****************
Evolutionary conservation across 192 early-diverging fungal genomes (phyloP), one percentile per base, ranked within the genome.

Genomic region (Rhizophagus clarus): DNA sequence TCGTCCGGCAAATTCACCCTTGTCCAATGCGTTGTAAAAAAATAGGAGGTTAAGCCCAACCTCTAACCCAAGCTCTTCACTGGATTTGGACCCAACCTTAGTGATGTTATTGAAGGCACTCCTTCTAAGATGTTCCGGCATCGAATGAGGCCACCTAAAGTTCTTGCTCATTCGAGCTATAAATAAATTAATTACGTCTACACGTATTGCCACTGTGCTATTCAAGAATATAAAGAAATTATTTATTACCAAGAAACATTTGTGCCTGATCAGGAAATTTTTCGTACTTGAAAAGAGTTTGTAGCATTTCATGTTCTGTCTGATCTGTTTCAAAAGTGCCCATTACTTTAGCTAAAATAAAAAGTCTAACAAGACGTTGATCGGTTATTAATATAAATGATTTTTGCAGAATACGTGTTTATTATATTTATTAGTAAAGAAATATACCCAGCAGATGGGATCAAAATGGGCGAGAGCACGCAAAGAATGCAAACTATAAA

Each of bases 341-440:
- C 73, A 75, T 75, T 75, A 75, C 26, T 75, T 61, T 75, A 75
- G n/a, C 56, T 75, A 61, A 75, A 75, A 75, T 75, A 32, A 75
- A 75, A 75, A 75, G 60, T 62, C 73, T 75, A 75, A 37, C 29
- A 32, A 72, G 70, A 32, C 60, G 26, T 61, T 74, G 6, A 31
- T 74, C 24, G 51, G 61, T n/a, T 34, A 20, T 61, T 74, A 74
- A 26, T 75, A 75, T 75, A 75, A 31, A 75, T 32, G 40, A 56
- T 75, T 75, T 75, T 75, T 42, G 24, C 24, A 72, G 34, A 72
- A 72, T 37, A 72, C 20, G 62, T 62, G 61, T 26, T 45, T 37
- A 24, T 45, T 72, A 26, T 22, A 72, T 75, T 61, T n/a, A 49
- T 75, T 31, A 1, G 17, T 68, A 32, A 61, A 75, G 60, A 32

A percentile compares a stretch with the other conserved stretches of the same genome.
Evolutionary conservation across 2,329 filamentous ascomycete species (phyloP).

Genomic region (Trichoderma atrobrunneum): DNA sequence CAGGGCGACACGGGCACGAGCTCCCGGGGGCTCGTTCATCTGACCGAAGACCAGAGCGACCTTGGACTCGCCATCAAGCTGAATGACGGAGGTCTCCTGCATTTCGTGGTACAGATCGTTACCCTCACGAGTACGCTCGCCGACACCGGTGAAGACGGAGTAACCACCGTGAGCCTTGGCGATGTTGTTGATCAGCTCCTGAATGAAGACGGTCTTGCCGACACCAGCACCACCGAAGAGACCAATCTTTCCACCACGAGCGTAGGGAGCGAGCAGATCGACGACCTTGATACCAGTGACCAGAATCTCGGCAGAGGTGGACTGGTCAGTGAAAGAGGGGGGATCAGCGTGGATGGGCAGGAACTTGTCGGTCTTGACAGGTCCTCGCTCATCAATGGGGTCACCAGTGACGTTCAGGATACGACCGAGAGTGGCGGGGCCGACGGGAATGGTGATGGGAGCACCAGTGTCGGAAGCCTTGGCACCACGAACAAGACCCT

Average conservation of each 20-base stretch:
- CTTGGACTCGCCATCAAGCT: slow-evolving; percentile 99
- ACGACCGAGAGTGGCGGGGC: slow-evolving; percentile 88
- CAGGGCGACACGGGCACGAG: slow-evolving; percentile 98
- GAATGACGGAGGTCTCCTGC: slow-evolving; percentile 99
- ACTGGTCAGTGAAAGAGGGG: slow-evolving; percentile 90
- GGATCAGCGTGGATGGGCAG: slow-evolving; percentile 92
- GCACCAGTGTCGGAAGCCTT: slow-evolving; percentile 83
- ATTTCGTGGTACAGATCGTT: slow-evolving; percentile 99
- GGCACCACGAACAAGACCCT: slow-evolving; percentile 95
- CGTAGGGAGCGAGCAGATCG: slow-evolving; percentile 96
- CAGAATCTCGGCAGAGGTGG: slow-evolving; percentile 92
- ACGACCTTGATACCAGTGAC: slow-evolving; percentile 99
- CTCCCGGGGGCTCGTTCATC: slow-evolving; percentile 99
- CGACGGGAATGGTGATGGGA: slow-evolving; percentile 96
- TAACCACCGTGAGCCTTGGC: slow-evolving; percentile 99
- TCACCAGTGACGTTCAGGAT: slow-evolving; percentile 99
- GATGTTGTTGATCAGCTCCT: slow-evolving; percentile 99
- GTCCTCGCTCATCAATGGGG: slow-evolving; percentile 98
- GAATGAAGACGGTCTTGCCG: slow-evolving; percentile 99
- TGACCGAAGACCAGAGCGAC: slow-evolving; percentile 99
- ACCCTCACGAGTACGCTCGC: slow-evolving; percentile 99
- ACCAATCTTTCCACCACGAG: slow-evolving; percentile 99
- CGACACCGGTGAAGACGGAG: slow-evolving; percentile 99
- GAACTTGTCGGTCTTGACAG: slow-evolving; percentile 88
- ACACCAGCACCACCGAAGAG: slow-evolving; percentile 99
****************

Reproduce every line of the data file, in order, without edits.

Evolutionary conservation across 192 early-diverging fungal genomes (phyloP), one percentile per base, ranked within the genome.

Genomic region (Rhizophagus clarus): DNA sequence TCGTCCGGCAAATTCACCCTTGTCCAATGCGTTGTAAAAAAATAGGAGGTTAAGCCCAACCTCTAACCCAAGCTCTTCACTGGATTTGGACCCAACCTTAGTGATGTTATTGAAGGCACTCCTTCTAAGATGTTCCGGCATCGAATGAGGCCACCTAAAGTTCTTGCTCATTCGAGCTATAAATAAATTAATTACGTCTACACGTATTGCCACTGTGCTATTCAAGAATATAAAGAAATTATTTATTACCAAGAAACATTTGTGCCTGATCAGGAAATTTTTCGTACTTGAAAAGAGTTTGTAGCATTTCATGTTCTGTCTGATCTGTTTCAAAAGTGCCCATTACTTTAGCTAAAATAAAAAGTCTAACAAGACGTTGATCGGTTATTAATATAAATGATTTTTGCAGAATACGTGTTTATTATATTTATTAGTAAAGAAATATACCCAGCAGATGGGATCAAAATGGGCGAGAGCACGCAAAGAATGCAAACTATAAA

Each of bases 341-440:
- C 73, A 75, T 75, T 75, A 75, C 26, T 75, T 61, T 75, A 75
- G n/a, C 56, T 75, A 61, A 75, A 75, A 75, T 75, A 32, A 75
- A 75, A 75, A 75, G 60, T 62, C 73, T 75, A 75, A 37, C 29
- A 32, A 72, G 70, A 32, C 60, G 26, T 61, T 74, G 6, A 31
- T 74, C 24, G 51, G 61, T n/a, T 34, A 20, T 61, T 74, A 74
- A 26, T 75, A 75, T 75, A 75, A 31, A 75, T 32, G 40, A 56
- T 75, T 75, T 75, T 75, T 42, G 24, C 24, A 72, G 34, A 72
- A 72, T 37, A 72, C 20, G 62, T 62, G 61, T 26, T 45, T 37
- A 24, T 45, T 72, A 26, T 22, A 72, T 75, T 61, T n/a, A 49
- T 75, T 31, A 1, G 17, T 68, A 32, A 61, A 75, G 60, A 32

A percentile compares a stretch with the other conserved stretches of the same genome.
Evolutionary conservation across 2,329 filamentous ascomycete species (phyloP).

Genomic region (Trichoderma atrobrunneum): DNA sequence CAGGGCGACACGGGCACGAGCTCCCGGGGGCTCGTTCATCTGACCGAAGACCAGAGCGACCTTGGACTCGCCATCAAGCTGAATGACGGAGGTCTCCTGCATTTCGTGGTACAGATCGTTACCCTCACGAGTACGCTCGCCGACACCGGTGAAGACGGAGTAACCACCGTGAGCCTTGGCGATGTTGTTGATCAGCTCCTGAATGAAGACGGTCTTGCCGACACCAGCACCACCGAAGAGACCAATCTTTCCACCACGAGCGTAGGGAGCGAGCAGATCGACGACCTTGATACCAGTGACCAGAATCTCGGCAGAGGTGGACTGGTCAGTGAAAGAGGGGGGATCAGCGTGGATGGGCAGGAACTTGTCGGTCTTGACAGGTCCTCGCTCATCAATGGGGTCACCAGTGACGTTCAGGATACGACCGAGAGTGGCGGGGCCGACGGGAATGGTGATGGGAGCACCAGTGTCGGAAGCCTTGGCACCACGAACAAGACCCT

Average conservation of each 20-base stretch:
- CTTGGACTCGCCATCAAGCT: slow-evolving; percentile 99
- ACGACCGAGAGTGGCGGGGC: slow-evolving; percentile 88
- CAGGGCGACACGGGCACGAG: slow-evolving; percentile 98
- GAATGACGGAGGTCTCCTGC: slow-evolving; percentile 99
- ACTGGTCAGTGAAAGAGGGG: slow-evolving; percentile 90
- GGATCAGCGTGGATGGGCAG: slow-evolving; percentile 92
- GCACCAGTGTCGGAAGCCTT: slow-evolving; percentile 83
- ATTTCGTGGTACAGATCGTT: slow-evolving; percentile 99
- GGCACCACGAACAAGACCCT: slow-evolving; percentile 95
- CGTAGGGAGCGAGCAGATCG: slow-evolving; percentile 96
- CAGAATCTCGGCAGAGGTGG: slow-evolving; percentile 92
- ACGACCTTGATACCAGTGAC: slow-evolving; percentile 99
- CTCCCGGGGGCTCGTTCATC: slow-evolving; percentile 99
- CGACGGGAATGGTGATGGGA: slow-evolving; percentile 96
- TAACCACCGTGAGCCTTGGC: slow-evolving; percentile 99
- TCACCAGTGACGTTCAGGAT: slow-evolving; percentile 99
- GATGTTGTTGATCAGCTCCT: slow-evolving; percentile 99
- GTCCTCGCTCATCAATGGGG: slow-evolving; percentile 98
- GAATGAAGACGGTCTTGCCG: slow-evolving; percentile 99
- TGACCGAAGACCAGAGCGAC: slow-evolving; percentile 99
- ACCCTCACGAGTACGCTCGC: slow-evolving; percentile 99
- ACCAATCTTTCCACCACGAG: slow-evolving; percentile 99
- CGACACCGGTGAAGACGGAG: slow-evolving; percentile 99
- GAACTTGTCGGTCTTGACAG: slow-evolving; percentile 88
- ACACCAGCACCACCGAAGAG: slow-evolving; percentile 99